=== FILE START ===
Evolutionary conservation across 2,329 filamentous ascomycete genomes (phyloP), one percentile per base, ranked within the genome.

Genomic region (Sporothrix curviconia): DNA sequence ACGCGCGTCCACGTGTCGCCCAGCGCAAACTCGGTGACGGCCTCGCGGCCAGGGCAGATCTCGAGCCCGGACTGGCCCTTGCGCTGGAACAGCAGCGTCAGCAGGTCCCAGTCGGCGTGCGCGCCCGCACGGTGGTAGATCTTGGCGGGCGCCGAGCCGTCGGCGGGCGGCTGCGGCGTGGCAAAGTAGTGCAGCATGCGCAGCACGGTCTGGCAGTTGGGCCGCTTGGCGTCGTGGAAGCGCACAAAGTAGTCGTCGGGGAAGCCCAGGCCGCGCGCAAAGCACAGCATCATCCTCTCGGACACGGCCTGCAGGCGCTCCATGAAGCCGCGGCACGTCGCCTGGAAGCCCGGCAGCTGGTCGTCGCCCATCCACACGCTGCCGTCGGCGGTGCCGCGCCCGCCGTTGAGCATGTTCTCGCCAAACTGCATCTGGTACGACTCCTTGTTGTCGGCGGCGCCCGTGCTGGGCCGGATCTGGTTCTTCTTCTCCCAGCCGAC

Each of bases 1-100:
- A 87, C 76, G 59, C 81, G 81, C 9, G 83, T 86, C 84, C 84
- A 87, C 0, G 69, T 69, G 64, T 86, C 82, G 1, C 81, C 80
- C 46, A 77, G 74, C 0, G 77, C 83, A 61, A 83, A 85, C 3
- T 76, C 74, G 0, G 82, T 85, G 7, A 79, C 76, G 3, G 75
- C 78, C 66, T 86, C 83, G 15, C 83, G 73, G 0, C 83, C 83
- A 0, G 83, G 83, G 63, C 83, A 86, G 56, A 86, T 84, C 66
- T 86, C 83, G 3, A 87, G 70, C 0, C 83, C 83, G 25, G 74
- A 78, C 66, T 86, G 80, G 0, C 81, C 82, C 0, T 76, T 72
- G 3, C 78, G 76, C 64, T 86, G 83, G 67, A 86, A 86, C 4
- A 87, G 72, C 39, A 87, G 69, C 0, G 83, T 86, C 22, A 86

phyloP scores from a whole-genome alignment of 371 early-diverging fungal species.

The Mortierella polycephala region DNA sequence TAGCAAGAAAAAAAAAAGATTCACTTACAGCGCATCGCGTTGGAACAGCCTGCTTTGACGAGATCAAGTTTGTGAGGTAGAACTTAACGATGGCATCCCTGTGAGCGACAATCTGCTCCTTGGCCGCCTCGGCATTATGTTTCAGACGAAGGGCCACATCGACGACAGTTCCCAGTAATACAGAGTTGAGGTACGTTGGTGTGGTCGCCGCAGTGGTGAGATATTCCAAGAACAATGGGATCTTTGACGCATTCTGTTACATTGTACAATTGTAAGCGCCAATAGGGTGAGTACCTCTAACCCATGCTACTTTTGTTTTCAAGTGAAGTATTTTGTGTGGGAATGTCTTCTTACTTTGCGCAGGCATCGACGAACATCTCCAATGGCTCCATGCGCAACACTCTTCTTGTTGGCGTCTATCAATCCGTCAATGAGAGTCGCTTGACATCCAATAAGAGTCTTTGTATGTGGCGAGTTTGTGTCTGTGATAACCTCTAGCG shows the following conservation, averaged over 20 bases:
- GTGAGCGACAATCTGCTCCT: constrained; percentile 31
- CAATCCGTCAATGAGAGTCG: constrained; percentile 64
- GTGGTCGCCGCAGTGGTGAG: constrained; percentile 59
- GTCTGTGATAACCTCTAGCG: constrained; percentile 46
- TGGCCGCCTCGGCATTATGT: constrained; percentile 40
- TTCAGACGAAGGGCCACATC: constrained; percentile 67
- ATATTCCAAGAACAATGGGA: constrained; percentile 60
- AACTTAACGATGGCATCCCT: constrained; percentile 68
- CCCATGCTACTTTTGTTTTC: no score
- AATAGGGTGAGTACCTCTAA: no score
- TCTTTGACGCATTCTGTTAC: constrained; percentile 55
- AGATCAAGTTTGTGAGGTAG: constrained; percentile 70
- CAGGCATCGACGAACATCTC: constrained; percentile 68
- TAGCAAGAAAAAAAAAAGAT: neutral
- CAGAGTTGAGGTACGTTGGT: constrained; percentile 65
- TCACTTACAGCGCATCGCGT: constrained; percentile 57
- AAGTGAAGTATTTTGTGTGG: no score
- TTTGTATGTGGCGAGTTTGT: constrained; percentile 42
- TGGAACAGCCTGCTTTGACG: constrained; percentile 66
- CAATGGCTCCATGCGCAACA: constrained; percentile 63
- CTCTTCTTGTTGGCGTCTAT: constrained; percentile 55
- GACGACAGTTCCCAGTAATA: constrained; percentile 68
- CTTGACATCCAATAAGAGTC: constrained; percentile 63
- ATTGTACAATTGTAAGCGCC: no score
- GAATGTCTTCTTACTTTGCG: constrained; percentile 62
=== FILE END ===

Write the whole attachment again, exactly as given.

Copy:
Evolutionary conservation across 2,329 filamentous ascomycete genomes (phyloP), one percentile per base, ranked within the genome.

Genomic region (Sporothrix curviconia): DNA sequence ACGCGCGTCCACGTGTCGCCCAGCGCAAACTCGGTGACGGCCTCGCGGCCAGGGCAGATCTCGAGCCCGGACTGGCCCTTGCGCTGGAACAGCAGCGTCAGCAGGTCCCAGTCGGCGTGCGCGCCCGCACGGTGGTAGATCTTGGCGGGCGCCGAGCCGTCGGCGGGCGGCTGCGGCGTGGCAAAGTAGTGCAGCATGCGCAGCACGGTCTGGCAGTTGGGCCGCTTGGCGTCGTGGAAGCGCACAAAGTAGTCGTCGGGGAAGCCCAGGCCGCGCGCAAAGCACAGCATCATCCTCTCGGACACGGCCTGCAGGCGCTCCATGAAGCCGCGGCACGTCGCCTGGAAGCCCGGCAGCTGGTCGTCGCCCATCCACACGCTGCCGTCGGCGGTGCCGCGCCCGCCGTTGAGCATGTTCTCGCCAAACTGCATCTGGTACGACTCCTTGTTGTCGGCGGCGCCCGTGCTGGGCCGGATCTGGTTCTTCTTCTCCCAGCCGAC

Each of bases 1-100:
- A 87, C 76, G 59, C 81, G 81, C 9, G 83, T 86, C 84, C 84
- A 87, C 0, G 69, T 69, G 64, T 86, C 82, G 1, C 81, C 80
- C 46, A 77, G 74, C 0, G 77, C 83, A 61, A 83, A 85, C 3
- T 76, C 74, G 0, G 82, T 85, G 7, A 79, C 76, G 3, G 75
- C 78, C 66, T 86, C 83, G 15, C 83, G 73, G 0, C 83, C 83
- A 0, G 83, G 83, G 63, C 83, A 86, G 56, A 86, T 84, C 66
- T 86, C 83, G 3, A 87, G 70, C 0, C 83, C 83, G 25, G 74
- A 78, C 66, T 86, G 80, G 0, C 81, C 82, C 0, T 76, T 72
- G 3, C 78, G 76, C 64, T 86, G 83, G 67, A 86, A 86, C 4
- A 87, G 72, C 39, A 87, G 69, C 0, G 83, T 86, C 22, A 86

phyloP scores from a whole-genome alignment of 371 early-diverging fungal species.

The Mortierella polycephala region DNA sequence TAGCAAGAAAAAAAAAAGATTCACTTACAGCGCATCGCGTTGGAACAGCCTGCTTTGACGAGATCAAGTTTGTGAGGTAGAACTTAACGATGGCATCCCTGTGAGCGACAATCTGCTCCTTGGCCGCCTCGGCATTATGTTTCAGACGAAGGGCCACATCGACGACAGTTCCCAGTAATACAGAGTTGAGGTACGTTGGTGTGGTCGCCGCAGTGGTGAGATATTCCAAGAACAATGGGATCTTTGACGCATTCTGTTACATTGTACAATTGTAAGCGCCAATAGGGTGAGTACCTCTAACCCATGCTACTTTTGTTTTCAAGTGAAGTATTTTGTGTGGGAATGTCTTCTTACTTTGCGCAGGCATCGACGAACATCTCCAATGGCTCCATGCGCAACACTCTTCTTGTTGGCGTCTATCAATCCGTCAATGAGAGTCGCTTGACATCCAATAAGAGTCTTTGTATGTGGCGAGTTTGTGTCTGTGATAACCTCTAGCG shows the following conservation, averaged over 20 bases:
- GTGAGCGACAATCTGCTCCT: constrained; percentile 31
- CAATCCGTCAATGAGAGTCG: constrained; percentile 64
- GTGGTCGCCGCAGTGGTGAG: constrained; percentile 59
- GTCTGTGATAACCTCTAGCG: constrained; percentile 46
- TGGCCGCCTCGGCATTATGT: constrained; percentile 40
- TTCAGACGAAGGGCCACATC: constrained; percentile 67
- ATATTCCAAGAACAATGGGA: constrained; percentile 60
- AACTTAACGATGGCATCCCT: constrained; percentile 68
- CCCATGCTACTTTTGTTTTC: no score
- AATAGGGTGAGTACCTCTAA: no score
- TCTTTGACGCATTCTGTTAC: constrained; percentile 55
- AGATCAAGTTTGTGAGGTAG: constrained; percentile 70
- CAGGCATCGACGAACATCTC: constrained; percentile 68
- TAGCAAGAAAAAAAAAAGAT: neutral
- CAGAGTTGAGGTACGTTGGT: constrained; percentile 65
- TCACTTACAGCGCATCGCGT: constrained; percentile 57
- AAGTGAAGTATTTTGTGTGG: no score
- TTTGTATGTGGCGAGTTTGT: constrained; percentile 42
- TGGAACAGCCTGCTTTGACG: constrained; percentile 66
- CAATGGCTCCATGCGCAACA: constrained; percentile 63
- CTCTTCTTGTTGGCGTCTAT: constrained; percentile 55
- GACGACAGTTCCCAGTAATA: constrained; percentile 68
- CTTGACATCCAATAAGAGTC: constrained; percentile 63
- ATTGTACAATTGTAAGCGCC: no score
- GAATGTCTTCTTACTTTGCG: constrained; percentile 62